I don’t choose to put my work on the streets, I just put it outside because that is where it is supposed to go. On the other hand, I do ask myself why I should put work on the inside of spots. This is contradictory since I have shown work in galleries but I strive to make work that is crafted and knowledgeable of its environment, whether it’s inside or outside. I think growing up in a place like Reno that is surrounded by either huge mountains or vast desert really affected my perception of space. The environment rewired my concept of scale and as I learned about graffiti from the older generation of local writers it just made sense. It didn’t make sense to be cooped up in a studio working on a master piece when the trainyard was down the block. Now artists like Cai Guo Qiang inspire me to look at open space even grander.
I lurked around and I found something about a cabin, would you tell me more about it?
Good hunting. Yes, I moved back to NY, homeless and with limited funds after biking across Europe with OTHER. A friend in Williamsburg had a lean-to in their backyard and offered it to me for $150/mo. I moved in and scavenged wood, windows, and hardware to seal it up and make a home. White Cocoa moved in with me a few months later and together we framed out the front, added a wood burning stove, layed wood flooring, and built a patio out of barricades. It’s a small 110-sq foot space but we’ve made it our home and already withstood some crazy weather this year. In a way, it’s our protest to the ridiculous price of New York real estate and a return to Walden Pond. An urban Walden Pond.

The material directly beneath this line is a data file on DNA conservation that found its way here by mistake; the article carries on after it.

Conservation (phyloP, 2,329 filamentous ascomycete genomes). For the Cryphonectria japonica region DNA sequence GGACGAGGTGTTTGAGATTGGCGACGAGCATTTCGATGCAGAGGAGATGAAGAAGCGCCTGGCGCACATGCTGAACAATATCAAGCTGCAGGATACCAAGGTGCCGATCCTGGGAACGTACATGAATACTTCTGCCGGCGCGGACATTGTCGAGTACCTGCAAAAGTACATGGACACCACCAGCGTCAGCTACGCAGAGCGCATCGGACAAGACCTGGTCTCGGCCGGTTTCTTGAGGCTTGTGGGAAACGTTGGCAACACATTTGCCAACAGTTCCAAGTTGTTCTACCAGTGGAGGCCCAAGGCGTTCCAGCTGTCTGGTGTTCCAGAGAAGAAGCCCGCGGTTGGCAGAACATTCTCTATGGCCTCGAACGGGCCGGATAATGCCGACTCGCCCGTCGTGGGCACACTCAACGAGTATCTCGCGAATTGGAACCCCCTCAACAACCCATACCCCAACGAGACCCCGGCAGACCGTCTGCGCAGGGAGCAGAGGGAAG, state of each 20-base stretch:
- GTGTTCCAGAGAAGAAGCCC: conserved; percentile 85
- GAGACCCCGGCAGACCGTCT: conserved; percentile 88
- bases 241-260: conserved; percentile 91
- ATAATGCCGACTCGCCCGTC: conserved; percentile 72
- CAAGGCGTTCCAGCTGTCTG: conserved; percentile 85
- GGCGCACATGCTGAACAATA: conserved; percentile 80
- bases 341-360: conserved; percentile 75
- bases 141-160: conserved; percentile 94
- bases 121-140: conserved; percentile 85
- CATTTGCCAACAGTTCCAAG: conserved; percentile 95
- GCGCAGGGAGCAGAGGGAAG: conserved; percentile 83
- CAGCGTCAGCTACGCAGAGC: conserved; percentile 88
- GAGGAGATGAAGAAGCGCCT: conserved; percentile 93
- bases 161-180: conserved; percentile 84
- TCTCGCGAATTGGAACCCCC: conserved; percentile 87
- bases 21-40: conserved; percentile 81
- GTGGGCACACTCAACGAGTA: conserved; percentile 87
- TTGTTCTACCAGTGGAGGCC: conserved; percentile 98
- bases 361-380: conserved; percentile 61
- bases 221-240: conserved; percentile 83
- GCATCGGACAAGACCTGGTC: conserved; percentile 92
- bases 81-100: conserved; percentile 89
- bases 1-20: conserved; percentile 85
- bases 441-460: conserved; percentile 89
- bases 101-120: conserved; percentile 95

I saw you all over Art Basel last year 2010. Did you like Miami? Any awesome stories from that trip?